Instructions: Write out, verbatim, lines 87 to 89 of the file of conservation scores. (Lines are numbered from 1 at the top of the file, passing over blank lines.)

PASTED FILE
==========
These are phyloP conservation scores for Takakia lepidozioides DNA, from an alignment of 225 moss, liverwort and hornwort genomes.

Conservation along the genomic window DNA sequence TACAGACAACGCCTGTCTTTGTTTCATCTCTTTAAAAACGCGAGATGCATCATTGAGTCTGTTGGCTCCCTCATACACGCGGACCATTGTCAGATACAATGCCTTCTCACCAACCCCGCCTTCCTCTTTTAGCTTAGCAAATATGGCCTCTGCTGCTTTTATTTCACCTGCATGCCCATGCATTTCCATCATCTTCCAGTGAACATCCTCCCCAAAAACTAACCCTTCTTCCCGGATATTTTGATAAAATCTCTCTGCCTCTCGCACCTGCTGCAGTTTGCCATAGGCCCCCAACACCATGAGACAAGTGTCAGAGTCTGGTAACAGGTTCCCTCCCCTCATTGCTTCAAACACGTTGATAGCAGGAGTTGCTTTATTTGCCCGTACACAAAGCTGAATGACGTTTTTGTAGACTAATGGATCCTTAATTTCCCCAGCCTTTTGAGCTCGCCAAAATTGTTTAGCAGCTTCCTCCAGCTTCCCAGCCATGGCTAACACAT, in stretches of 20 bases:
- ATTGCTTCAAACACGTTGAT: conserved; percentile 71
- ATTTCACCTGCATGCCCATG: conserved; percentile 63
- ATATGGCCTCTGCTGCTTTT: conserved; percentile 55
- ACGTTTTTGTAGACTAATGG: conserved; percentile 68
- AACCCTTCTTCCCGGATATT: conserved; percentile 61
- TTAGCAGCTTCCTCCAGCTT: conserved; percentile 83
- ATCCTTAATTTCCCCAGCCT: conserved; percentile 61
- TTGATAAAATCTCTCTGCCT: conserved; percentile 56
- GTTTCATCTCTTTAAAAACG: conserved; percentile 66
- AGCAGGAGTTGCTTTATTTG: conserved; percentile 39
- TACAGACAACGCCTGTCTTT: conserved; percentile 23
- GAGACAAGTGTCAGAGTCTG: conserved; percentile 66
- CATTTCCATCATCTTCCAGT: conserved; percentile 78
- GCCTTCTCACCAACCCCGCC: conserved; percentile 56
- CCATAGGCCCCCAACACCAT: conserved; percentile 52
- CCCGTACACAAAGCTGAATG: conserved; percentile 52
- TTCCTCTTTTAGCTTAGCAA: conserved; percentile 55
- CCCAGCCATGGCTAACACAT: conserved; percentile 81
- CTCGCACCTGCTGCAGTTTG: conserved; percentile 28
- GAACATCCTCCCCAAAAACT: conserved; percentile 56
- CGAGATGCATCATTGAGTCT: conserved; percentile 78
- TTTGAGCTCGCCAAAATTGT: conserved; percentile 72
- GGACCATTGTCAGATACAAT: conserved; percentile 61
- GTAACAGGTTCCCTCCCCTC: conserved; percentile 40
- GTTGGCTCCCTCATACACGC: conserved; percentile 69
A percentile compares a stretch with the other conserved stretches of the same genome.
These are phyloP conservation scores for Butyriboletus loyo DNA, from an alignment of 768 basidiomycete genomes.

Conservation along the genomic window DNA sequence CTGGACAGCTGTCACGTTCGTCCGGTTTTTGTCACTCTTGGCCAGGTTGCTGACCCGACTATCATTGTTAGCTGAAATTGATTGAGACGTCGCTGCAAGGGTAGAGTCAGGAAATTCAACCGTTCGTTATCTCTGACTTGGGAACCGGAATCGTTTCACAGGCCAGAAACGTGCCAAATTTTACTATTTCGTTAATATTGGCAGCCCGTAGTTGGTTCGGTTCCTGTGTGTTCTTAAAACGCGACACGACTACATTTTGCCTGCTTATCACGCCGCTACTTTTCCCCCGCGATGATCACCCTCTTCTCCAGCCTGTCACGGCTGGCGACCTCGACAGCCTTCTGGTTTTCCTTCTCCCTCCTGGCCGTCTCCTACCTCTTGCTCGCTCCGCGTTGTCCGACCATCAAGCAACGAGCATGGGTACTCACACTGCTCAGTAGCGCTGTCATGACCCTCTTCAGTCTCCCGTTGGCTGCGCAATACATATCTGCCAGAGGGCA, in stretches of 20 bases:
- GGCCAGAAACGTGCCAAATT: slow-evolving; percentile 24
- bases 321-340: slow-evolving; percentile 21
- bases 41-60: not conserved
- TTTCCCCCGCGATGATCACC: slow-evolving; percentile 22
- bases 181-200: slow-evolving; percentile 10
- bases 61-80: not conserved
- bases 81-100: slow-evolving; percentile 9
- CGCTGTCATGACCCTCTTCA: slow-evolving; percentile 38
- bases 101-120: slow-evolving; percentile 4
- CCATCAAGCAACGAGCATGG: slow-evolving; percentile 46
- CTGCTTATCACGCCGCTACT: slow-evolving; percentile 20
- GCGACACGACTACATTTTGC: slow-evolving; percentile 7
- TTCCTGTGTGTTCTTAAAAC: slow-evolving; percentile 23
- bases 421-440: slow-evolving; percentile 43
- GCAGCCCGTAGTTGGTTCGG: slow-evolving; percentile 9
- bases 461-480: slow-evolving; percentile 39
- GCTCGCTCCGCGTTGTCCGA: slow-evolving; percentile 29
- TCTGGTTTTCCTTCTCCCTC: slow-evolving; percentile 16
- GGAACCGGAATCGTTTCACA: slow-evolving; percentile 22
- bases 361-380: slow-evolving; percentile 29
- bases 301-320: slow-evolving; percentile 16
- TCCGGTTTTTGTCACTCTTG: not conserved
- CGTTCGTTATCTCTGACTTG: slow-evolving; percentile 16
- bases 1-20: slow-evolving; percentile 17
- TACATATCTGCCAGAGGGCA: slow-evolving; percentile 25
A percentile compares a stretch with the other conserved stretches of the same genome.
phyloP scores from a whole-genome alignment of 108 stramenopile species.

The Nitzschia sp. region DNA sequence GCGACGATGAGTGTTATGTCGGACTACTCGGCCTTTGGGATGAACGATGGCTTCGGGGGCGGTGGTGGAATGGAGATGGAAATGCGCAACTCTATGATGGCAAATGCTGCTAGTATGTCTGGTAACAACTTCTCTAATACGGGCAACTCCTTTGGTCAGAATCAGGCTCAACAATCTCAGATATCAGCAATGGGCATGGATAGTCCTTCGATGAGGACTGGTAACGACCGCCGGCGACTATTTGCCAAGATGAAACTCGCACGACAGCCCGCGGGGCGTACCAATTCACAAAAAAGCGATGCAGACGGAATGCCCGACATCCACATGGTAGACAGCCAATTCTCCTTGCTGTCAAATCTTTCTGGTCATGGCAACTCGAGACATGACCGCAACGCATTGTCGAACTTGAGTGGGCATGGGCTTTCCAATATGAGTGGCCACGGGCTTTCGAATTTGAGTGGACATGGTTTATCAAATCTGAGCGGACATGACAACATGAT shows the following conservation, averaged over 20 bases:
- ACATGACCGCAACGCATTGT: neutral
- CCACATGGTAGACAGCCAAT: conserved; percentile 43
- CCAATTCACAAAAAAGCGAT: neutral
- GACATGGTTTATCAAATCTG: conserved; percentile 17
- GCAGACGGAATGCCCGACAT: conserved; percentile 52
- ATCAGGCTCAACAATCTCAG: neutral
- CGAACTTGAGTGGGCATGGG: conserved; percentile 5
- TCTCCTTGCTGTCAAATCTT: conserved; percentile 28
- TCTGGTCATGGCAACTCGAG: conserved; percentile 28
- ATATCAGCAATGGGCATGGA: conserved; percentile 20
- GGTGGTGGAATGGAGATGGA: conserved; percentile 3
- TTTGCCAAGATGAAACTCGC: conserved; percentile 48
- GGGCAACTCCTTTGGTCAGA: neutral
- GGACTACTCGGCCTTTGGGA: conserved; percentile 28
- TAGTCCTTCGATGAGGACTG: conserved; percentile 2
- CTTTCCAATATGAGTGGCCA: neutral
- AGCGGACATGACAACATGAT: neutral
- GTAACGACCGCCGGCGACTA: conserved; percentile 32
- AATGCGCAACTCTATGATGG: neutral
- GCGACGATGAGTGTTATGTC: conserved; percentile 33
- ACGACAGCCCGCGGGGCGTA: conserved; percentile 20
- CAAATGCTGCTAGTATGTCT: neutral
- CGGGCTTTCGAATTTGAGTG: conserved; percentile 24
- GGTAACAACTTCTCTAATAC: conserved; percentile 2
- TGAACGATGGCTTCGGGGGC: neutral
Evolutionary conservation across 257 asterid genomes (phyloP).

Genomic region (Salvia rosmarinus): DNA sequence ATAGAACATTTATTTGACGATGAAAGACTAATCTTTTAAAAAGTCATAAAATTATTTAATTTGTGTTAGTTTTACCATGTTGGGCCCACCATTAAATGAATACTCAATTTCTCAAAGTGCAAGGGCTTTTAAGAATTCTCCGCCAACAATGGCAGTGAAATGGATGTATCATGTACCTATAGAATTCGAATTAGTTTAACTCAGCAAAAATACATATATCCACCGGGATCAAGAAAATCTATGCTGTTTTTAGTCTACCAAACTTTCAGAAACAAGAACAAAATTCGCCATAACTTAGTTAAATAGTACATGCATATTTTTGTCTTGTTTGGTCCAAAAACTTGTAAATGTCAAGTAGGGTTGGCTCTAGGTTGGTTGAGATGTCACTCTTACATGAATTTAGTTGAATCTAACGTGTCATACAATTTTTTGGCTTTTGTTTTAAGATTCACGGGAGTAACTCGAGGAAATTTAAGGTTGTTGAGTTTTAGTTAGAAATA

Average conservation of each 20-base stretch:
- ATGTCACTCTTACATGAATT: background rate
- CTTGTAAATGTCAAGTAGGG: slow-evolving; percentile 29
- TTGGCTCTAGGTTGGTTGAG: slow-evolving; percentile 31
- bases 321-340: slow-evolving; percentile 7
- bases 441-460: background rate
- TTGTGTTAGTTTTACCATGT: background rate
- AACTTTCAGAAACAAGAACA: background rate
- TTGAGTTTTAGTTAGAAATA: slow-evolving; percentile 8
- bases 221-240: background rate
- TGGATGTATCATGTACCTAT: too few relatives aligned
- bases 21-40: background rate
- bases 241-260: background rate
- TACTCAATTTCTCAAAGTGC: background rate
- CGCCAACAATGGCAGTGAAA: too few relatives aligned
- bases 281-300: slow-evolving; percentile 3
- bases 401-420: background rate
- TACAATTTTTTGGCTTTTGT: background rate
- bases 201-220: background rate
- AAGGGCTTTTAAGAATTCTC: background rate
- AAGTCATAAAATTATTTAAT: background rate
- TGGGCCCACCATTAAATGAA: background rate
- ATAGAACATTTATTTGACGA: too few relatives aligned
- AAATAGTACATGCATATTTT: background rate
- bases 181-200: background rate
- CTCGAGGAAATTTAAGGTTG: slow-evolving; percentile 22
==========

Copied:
- ATGTCACTCTTACATGAATT: background rate
- CTTGTAAATGTCAAGTAGGG: slow-evolving; percentile 29
- TTGGCTCTAGGTTGGTTGAG: slow-evolving; percentile 31